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Bird & the Bottle, Santa Rosa

Author: Alexandra Russell
May, 2016 Issue

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Bird & the Bottle
1055 Fourth Street
Santa Rosa
(707) 568-4000
Modern tavern fare
Lunch and dinner daily
Plates to share (or not): $6-$28
Full bar, nice wine list
 
Located just east of downtown, Bird & the Bottle is an easy stroll away from shops and businesses. There’s also a dedicated parking lot, so no need to worry about meters and tickets. No matter how you travel, I highly suggest you get there, because restaurateurs Mark and Terri Stark have once again struck the right note.
 
We were welcomed warmly and advised on how best to navigate the menu, because dishes are meant to be shared. For two people, my husband and I were told, choosing three to five items from the Snacks, Schmears and Small Plates menu sections would be plenty—alternately, two from those sections and one Large Plate would also be enough. We wanted an overview, so we went the first way.
 
Menu choices represent a culinary melting pot, drawing inspiration from Asian and Jewish cultures as well as regions across America (including the East Coast and South). In addition to wines by the bottle, split and glass, there’s beer on tap and in-bottle, as well as a full page of signature cocktails. We were there for lunch, and so didn’t imbibe—but we’re already planning our return for dinner and drinks.
 
We started with shrimp wontons, which were served with miso mustard and a housemade sweet and sour sauce. They were golden brown, crispy and delicate, and stirring the sauces together delivered a tangy and spicy compliment to the creamy, shrimp-laden filling.
 
Two fried chicken sliders were topped with the same miso mustard, housemade pickles and a crunchy bean sprout slaw. The chicken was tender and juicy inside a crunchy and lightly spiced coating, and the soft, buttery bun brought all the flavors together.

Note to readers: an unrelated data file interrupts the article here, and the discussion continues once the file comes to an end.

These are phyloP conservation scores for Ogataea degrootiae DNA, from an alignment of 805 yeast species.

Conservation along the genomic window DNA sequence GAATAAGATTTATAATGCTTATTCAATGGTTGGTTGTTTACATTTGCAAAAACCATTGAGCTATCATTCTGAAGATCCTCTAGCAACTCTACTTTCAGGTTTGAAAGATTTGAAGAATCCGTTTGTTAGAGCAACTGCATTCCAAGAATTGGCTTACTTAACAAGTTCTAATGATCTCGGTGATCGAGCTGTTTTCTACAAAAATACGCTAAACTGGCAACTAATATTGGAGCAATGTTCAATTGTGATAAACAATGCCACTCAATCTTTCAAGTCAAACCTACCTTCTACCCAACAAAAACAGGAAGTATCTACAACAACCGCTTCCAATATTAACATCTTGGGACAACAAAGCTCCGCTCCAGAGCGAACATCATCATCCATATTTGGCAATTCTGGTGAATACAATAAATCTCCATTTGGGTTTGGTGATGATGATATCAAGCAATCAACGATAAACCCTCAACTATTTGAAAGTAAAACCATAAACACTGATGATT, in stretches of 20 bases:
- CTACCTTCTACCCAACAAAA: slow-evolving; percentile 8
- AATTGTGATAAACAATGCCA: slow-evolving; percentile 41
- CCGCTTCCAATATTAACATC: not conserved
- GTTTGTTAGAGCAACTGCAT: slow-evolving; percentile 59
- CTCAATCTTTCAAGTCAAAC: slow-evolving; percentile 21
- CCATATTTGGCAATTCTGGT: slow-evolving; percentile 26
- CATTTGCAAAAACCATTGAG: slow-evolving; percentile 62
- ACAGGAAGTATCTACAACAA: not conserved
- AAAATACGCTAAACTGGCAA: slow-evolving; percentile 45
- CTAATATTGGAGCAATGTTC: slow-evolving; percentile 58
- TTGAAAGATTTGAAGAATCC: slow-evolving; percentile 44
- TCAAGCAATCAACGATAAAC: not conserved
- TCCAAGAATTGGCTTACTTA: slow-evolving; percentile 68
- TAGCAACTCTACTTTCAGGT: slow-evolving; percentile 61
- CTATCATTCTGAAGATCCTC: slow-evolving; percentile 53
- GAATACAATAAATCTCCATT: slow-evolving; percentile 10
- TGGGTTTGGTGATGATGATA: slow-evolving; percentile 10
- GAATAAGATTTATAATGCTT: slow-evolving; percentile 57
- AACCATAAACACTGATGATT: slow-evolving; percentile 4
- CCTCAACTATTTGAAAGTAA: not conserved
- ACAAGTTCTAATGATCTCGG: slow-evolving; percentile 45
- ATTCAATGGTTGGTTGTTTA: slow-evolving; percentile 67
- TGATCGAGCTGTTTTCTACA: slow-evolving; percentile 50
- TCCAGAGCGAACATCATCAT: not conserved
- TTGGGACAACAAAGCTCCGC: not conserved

The chicken liver mousse, served with grilled Cousteaux Bakery pumpernickel rye, was a delightful surprise. It’s silky texture and earthy richness was countered with pickled shallots, Port wine cracklings and a sprinkle of smoked salt. Its presentation on the plate was artful, and the flavors worked in many different combinations—satisfying and sinful.
 
I love artichokes, but I rarely prepare them because of the time and work involved. So when I spied a wood roasted artichoke on the menu, I started my happy dance. Blanched, grilled then sprinkled with coarse salt, it was served in two halves (perfect for sharing) with lemon and garlic aioli, a grilled lemon and an empty dish for the discarded leaves. Alone, it had a delicate flavor that was enhanced by charred edges from the grill. A squeeze of lemon and a dip in the aioli added depth to the flavor. It got messy, but it was so worth it—and the meaty, flavorful heart finished the dish perfectly.
 
A plate of cherrywood smoked ruby beets was another earthy dish. Bite-sized chunks of sweet, smoky beet were drizzled with a goat cheese Ranch dressing, sprinkled with sunflower seeds for a nutty crunch and pieces of endive, cilantro and microgreens for brightness. It was served chilled and would be perfect to enjoy on the restaurant’s patio on a warm day.
 
The pastrami pork riblets are a fun take on a traditional pastrami sandwich. They’re served in a bowl atop pieces of the same pumpernickel rye and a “mustard miso mop.” We were advised to let them sit a few minutes to let the bread soak up the sauce. The ribs are spiced and cured like pastrami, then served hot and falling off the bone. But the real star is the bread and sauce combination—rich, meaty, buttery and nutty all at once.
 
Our final dish was wood grilled goat brie, served (again) with the same Cousteaux bread, a generous helping of Gravenstien apple butter and smoked almonds. Cutting into the rind, the cheese was thick and gooey, perfect for speading. It’s tangy, elegant flavor, paired with the sweet apple and nuts, was a perfect continental finish.


 

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